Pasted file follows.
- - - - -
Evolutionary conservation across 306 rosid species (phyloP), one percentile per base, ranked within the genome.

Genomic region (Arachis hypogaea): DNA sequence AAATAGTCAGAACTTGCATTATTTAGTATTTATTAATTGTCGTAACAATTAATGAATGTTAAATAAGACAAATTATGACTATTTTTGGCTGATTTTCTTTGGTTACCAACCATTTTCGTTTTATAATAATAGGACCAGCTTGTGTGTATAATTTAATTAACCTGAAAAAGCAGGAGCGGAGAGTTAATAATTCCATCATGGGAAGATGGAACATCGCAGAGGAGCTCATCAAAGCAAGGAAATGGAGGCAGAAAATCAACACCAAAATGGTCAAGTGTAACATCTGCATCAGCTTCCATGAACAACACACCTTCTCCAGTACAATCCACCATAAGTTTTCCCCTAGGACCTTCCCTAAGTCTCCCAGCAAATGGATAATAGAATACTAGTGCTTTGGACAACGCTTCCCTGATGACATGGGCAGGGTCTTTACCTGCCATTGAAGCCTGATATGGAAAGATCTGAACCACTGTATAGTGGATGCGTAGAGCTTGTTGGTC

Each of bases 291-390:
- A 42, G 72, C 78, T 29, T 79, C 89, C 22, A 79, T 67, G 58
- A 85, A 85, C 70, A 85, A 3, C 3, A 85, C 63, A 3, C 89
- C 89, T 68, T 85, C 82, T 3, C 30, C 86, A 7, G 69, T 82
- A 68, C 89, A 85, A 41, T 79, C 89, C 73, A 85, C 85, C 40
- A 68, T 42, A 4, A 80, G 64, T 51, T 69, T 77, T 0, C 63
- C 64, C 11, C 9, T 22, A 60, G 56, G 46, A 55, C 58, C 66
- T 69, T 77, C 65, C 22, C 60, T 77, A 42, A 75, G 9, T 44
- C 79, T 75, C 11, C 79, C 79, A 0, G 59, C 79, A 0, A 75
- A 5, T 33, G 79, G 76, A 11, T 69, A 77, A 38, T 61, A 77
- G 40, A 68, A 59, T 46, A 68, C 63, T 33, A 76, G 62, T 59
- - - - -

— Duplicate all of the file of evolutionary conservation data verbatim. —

Evolutionary conservation across 306 rosid species (phyloP), one percentile per base, ranked within the genome.

Genomic region (Arachis hypogaea): DNA sequence AAATAGTCAGAACTTGCATTATTTAGTATTTATTAATTGTCGTAACAATTAATGAATGTTAAATAAGACAAATTATGACTATTTTTGGCTGATTTTCTTTGGTTACCAACCATTTTCGTTTTATAATAATAGGACCAGCTTGTGTGTATAATTTAATTAACCTGAAAAAGCAGGAGCGGAGAGTTAATAATTCCATCATGGGAAGATGGAACATCGCAGAGGAGCTCATCAAAGCAAGGAAATGGAGGCAGAAAATCAACACCAAAATGGTCAAGTGTAACATCTGCATCAGCTTCCATGAACAACACACCTTCTCCAGTACAATCCACCATAAGTTTTCCCCTAGGACCTTCCCTAAGTCTCCCAGCAAATGGATAATAGAATACTAGTGCTTTGGACAACGCTTCCCTGATGACATGGGCAGGGTCTTTACCTGCCATTGAAGCCTGATATGGAAAGATCTGAACCACTGTATAGTGGATGCGTAGAGCTTGTTGGTC

Each of bases 291-390:
- A 42, G 72, C 78, T 29, T 79, C 89, C 22, A 79, T 67, G 58
- A 85, A 85, C 70, A 85, A 3, C 3, A 85, C 63, A 3, C 89
- C 89, T 68, T 85, C 82, T 3, C 30, C 86, A 7, G 69, T 82
- A 68, C 89, A 85, A 41, T 79, C 89, C 73, A 85, C 85, C 40
- A 68, T 42, A 4, A 80, G 64, T 51, T 69, T 77, T 0, C 63
- C 64, C 11, C 9, T 22, A 60, G 56, G 46, A 55, C 58, C 66
- T 69, T 77, C 65, C 22, C 60, T 77, A 42, A 75, G 9, T 44
- C 79, T 75, C 11, C 79, C 79, A 0, G 59, C 79, A 0, A 75
- A 5, T 33, G 79, G 76, A 11, T 69, A 77, A 38, T 61, A 77
- G 40, A 68, A 59, T 46, A 68, C 63, T 33, A 76, G 62, T 59